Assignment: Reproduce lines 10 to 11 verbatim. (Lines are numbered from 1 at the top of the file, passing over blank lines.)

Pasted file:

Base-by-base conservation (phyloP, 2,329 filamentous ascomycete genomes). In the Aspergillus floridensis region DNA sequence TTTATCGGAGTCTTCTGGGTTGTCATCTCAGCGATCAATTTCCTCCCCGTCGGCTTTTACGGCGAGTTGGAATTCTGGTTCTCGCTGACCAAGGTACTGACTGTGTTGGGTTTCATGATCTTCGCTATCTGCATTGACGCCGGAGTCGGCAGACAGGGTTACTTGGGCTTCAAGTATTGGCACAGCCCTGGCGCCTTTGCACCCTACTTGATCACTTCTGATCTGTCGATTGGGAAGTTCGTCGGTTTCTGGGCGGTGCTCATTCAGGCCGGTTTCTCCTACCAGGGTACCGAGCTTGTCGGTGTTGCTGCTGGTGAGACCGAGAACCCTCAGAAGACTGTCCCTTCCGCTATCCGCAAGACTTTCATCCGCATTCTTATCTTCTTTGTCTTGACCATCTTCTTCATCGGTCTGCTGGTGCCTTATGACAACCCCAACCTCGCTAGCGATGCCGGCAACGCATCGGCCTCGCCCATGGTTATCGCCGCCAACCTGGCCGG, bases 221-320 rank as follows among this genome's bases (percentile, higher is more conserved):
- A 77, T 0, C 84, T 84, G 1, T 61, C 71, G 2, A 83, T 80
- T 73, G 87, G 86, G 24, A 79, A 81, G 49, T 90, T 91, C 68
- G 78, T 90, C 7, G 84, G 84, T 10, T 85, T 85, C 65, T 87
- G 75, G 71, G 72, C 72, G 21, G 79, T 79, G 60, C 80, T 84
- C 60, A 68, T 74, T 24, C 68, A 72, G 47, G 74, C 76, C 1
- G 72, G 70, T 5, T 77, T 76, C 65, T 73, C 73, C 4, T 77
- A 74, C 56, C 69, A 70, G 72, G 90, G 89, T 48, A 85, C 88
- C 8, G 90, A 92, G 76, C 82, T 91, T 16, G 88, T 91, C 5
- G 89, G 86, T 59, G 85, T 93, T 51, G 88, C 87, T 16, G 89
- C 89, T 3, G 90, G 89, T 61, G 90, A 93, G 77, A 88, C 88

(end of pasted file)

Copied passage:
- G 89, G 86, T 59, G 85, T 93, T 51, G 88, C 87, T 16, G 89
- C 89, T 3, G 90, G 89, T 61, G 90, A 93, G 77, A 88, C 88